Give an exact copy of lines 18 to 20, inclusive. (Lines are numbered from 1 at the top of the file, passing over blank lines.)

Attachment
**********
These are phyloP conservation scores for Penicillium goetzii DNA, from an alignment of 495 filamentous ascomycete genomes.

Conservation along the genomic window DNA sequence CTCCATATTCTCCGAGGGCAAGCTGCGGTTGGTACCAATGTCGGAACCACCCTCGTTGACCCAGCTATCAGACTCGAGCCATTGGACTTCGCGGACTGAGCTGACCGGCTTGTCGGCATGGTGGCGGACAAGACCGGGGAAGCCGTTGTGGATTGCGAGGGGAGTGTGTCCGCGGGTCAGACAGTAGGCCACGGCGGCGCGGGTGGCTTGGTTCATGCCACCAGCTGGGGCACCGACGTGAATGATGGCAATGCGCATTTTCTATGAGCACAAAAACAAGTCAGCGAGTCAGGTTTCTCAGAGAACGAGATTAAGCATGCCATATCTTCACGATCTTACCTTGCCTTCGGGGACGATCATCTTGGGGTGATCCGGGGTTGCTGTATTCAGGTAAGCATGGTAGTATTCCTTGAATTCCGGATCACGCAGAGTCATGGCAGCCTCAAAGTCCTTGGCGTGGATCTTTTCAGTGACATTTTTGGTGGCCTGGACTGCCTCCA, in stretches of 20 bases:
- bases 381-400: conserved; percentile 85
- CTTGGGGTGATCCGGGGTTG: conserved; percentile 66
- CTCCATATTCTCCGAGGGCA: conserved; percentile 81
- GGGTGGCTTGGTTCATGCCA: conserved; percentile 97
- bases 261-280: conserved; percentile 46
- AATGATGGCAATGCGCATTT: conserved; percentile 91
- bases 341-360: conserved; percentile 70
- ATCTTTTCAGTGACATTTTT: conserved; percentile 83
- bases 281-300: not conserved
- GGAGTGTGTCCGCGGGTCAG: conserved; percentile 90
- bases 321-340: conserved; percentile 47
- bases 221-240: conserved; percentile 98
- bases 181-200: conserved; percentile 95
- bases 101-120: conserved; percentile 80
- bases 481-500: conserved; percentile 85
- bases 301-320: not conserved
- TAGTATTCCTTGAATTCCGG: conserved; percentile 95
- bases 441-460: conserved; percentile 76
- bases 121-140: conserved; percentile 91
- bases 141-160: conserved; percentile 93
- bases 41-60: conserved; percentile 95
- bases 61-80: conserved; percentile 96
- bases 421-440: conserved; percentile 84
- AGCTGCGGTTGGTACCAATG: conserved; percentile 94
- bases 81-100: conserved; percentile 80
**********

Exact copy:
- bases 301-320: not conserved
- TAGTATTCCTTGAATTCCGG: conserved; percentile 95
- bases 441-460: conserved; percentile 76